Army in the Alley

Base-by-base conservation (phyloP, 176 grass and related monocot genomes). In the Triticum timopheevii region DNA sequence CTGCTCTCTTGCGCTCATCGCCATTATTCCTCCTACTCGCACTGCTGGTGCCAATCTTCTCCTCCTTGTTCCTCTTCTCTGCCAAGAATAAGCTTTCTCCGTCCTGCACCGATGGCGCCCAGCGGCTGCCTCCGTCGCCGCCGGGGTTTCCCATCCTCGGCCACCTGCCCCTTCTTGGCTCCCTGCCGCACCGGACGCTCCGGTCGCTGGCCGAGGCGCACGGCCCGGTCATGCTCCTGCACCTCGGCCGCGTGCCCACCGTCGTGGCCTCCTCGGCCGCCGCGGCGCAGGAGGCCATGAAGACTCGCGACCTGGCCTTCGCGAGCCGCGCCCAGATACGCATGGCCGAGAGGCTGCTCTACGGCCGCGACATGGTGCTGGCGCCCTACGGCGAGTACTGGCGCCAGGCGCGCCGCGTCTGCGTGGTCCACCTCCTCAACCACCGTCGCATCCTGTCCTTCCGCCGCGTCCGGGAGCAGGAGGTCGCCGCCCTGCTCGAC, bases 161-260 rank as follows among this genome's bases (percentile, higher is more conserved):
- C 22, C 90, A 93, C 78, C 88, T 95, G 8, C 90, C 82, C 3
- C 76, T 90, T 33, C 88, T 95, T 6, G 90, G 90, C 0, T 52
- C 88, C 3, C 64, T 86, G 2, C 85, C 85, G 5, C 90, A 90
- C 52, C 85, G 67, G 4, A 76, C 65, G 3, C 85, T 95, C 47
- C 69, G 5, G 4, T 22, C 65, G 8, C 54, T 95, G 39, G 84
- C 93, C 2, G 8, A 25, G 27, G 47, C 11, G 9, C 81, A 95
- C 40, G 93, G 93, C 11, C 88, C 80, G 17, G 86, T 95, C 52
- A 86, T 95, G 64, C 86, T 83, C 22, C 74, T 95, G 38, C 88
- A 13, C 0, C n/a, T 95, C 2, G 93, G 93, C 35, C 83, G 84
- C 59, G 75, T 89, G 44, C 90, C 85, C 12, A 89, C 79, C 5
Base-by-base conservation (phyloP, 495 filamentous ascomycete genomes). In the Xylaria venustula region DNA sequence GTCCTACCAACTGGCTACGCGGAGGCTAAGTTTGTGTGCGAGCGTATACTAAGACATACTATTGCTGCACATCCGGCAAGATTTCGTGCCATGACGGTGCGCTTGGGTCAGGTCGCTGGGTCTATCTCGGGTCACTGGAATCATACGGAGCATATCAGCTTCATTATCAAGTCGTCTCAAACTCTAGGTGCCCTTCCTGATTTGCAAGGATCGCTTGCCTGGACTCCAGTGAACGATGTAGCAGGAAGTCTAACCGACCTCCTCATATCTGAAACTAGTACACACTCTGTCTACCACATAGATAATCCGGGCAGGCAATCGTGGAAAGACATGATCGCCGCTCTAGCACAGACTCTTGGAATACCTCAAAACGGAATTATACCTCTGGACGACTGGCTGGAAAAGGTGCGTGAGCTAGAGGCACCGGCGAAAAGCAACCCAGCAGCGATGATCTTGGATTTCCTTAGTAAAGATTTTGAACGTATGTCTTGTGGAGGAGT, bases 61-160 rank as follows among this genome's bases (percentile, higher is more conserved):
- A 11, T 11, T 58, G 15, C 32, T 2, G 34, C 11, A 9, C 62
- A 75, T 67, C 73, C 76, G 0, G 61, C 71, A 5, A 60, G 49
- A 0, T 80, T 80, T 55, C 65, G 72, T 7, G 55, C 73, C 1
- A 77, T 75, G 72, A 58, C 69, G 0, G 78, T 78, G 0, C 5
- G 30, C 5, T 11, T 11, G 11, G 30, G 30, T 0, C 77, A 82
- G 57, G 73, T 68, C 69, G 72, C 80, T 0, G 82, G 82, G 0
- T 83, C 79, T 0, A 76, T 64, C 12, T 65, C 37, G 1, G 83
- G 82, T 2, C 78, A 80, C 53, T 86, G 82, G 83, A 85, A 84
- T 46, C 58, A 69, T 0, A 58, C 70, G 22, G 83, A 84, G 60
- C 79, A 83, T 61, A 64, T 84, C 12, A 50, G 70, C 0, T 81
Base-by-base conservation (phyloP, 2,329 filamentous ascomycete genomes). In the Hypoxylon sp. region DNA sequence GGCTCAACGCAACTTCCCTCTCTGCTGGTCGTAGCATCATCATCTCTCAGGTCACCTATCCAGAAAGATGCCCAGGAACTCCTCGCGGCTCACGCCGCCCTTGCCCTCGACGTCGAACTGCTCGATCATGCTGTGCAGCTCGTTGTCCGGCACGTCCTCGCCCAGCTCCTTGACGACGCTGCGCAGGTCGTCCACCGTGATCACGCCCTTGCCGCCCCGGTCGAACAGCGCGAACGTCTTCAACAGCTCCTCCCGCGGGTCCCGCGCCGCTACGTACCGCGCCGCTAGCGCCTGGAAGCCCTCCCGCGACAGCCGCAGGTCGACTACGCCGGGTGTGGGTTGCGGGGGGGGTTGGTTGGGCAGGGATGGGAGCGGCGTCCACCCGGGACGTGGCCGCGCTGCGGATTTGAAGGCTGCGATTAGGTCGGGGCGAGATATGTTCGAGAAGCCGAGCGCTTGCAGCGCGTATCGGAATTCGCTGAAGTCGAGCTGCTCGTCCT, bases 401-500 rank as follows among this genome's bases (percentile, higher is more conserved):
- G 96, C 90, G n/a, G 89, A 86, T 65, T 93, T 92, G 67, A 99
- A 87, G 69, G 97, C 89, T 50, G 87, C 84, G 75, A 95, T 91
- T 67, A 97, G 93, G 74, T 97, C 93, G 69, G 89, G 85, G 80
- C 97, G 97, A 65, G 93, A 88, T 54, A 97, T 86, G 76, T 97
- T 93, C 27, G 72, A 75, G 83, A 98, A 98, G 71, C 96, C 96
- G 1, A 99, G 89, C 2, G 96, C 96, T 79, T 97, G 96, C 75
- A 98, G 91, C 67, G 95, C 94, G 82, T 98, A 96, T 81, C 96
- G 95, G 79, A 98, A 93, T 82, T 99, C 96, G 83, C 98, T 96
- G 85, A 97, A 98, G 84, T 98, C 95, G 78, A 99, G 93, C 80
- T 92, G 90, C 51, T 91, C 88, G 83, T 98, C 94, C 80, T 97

Dianne comes into the bedroom. “There are soldiers in the callejón, the alley,” she says. “At least people wearing helmets.” I go up on the azotéa, the roof, so I can look down on the alley, which runs right by our front door and along the upper edge of the house. I see police with helmets—and dogs. Mexicans are afraid of dogs. This is a new weapon for the police. The police have new uniforms, look well-equipped. I look down the alley, toward the Old City center. All of it is old city. I see more police. They are acting like soldiers, taking cover in doorways. I look farther down. There are other figures. They are harder to discern. For some reason, Army olive green at night makes them blend in with the things around them. These men have Army helmets on and the rest of the battle dress. They hold assault rifles in ready-to-fire stances. I mean, they point them at a few passers-by, one of them holding his hands in the air. The soldiers have the most powerful flashlights I have every seen. They spot me on the roof top and illuminate me. I wave, to show I’m friendly. The lights stay on me, then move away. From my position, I can see the “enemy” climbing over a wall—the gang banger, paint thinner-sniffing seventeen-year old’s climbing over a wall bordering a dead end alley where the Army has trapped them. Three of them jump down and run uphill through the overgrown empty lot I’m looking down on. The Army has no idea the lads have slipped the noose. The flashlights land on me again. I point in the direction the “enemy” is escaping. I think better of it. I can be seen as collaborating. The police run back up past our house in pursuit. Then the Army. They search the vacant lot. They come up empty handed. We go to bed. At three a.m. I hear the gang bangers in front of the front door again. They are whistling signals to gather in their compañeros. They are winding up for another go at scaring the neighborhood. I call 066, get an almost immediate response. The woman at the other end is professional and clear. She wants to know how many gang bangers. I exaggerate a little: six or eight, I say. “A patrol will be right there.” I lie in bed listening. The glue-sniffing whistlers seem to have left. Later, I think I hear the quick tread of soft-soled boots on the steps of the callejón.

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